agriculture; Imlproved general public
health and physical 1
Smaller f=41ii.o: quality of labor--increased returns to
Increased rate of investents in eduction
savings Mid rturns and health progras
at from saving -Lower population rsts
- Lover capital costs du.
to Increased rural
- -savings rates
*Increased sale of
A consumer gods ad agricultural inputs to rural
Increased flow of labor
~1 frem rural to urbans
M'hI-SCAI.E SHOtT Increaso fron one Amnecinion of loan Returns to I.SA from Essentially the sanie
IRJAIN tl calendar year of construction -ad installation of irriga- cLon projects.
traditional cars "z riaterials. tion systerls;bencop; monthly electricity Increased and note roInres I arey hrgs(where ,.-ater liable supplies of food -vegetables. roots; sectors;
* 2-4 crops per calens- Maintenance of ripcs
dxc year;, catchment, sprinklers ; etc.
sustained Increases Increased production (sums as for consariaIn ears"ngs from costs stvauing from tin projects)
nales; ability to additinal inputs to
tat'e adlitagt of traditional crops and
shifts in relative Ertili-ers, scud.
food prices by Pesticides for ..e.
altering ... Ing and cropa;
harveatinZ Rises; Rs decline in
Improved drinking earning fron Sales
LOG\r fiin use Inrae *liiclilh-,od i-sore stable seasonal (SxIn sfor coassercaTEH fstte es-ic3 f uchsigrare and secular prices: clan projects)
within t1.e hausa.e- ~ sas V. Ctssc
*hold: unproved fam- foods N Ore efficient woo of
fly health:; national eater r~surGreiter prospects etc.
for Ia-oIly erploy.
meat (e.g..* In (smea for conserve.
alroinduscr'. off- bon projects)
farm work, atc.).
RbLACS nTE Increased comner- Increased variable Accelerated caoercisl Accelerated deforestacial activity for casts of cannurcial aceliniy Ili areas tion,.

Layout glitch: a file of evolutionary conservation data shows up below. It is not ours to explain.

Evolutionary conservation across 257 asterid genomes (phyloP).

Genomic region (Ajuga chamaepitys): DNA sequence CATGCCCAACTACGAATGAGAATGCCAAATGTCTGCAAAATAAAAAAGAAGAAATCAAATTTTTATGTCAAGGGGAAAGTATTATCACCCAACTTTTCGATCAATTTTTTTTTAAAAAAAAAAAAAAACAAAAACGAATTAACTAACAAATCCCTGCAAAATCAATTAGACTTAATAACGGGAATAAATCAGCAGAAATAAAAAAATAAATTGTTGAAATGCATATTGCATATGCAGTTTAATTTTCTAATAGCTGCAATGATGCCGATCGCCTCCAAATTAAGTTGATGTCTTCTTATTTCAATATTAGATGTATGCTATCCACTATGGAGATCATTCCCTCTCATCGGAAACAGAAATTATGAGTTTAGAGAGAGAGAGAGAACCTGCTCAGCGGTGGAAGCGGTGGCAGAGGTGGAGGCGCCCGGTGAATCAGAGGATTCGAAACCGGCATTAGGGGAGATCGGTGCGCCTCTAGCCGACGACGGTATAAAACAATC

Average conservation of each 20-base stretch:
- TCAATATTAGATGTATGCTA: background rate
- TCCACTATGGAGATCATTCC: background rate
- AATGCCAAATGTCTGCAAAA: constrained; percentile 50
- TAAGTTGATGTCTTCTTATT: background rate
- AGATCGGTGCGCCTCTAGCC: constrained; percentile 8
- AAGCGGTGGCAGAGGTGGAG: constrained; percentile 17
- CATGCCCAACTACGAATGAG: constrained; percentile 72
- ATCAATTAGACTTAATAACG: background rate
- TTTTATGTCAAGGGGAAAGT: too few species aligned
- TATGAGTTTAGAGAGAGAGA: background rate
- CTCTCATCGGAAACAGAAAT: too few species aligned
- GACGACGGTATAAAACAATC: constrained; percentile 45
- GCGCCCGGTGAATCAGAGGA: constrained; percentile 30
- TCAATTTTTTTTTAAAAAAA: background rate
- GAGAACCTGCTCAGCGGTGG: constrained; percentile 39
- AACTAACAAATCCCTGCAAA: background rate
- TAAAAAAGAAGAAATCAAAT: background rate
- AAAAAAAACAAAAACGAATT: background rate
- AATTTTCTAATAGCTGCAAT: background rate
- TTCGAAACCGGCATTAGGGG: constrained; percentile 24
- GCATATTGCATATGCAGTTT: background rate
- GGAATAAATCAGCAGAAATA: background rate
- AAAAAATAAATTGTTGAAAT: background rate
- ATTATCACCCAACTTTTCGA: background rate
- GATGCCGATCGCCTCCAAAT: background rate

roadside business ar lenterprises stimula- servited by roads and
connecting urban ted by roads; Increased Incomes goner. Unpredictable shifts
*.areas; ally; in population through
Labor contributed by 0 lgeation--rapid
Lowered transport residents for road Improved ortlcul~tion gild ovnement of farmers to
costs for STnitssl- Wilainanca, coordination, of national city, dsits .
(orall ond Other rood nyste.: of overall population
coodities and for in rural areasl
passengers (busses);k Stimulation of new binds
of conrec loand ralgri- Increased costs of
Stimulation of nov culturall activity. maintenance of road
agricultural and system sold related
supportilog coer- inr-astruacture;
LG Sustained hgber lood onlotenonee InrleaseId incaoe Accelerated tillottsIn .. .. int'r e l (via contributed throughout sysica I tasbosn of Ia. tosette- local residents laor or increoled cO5.-treOa wattlr;
--I jtoaxcca.Inrved articulation
* Increased oneortla. nJ.1oordinatIon of 11::d so, diver' doolof
I chic.: for children 2 aion :io irr nto ronro
a ~ ~ ~ ~ ~ t on rto tehool ard slncl: urricultual aneeoofas.
for Naswhald to end ftnageit,ultural .(especially brislero
ceetoodtis; aculvaierts).
. .Improvedi food storage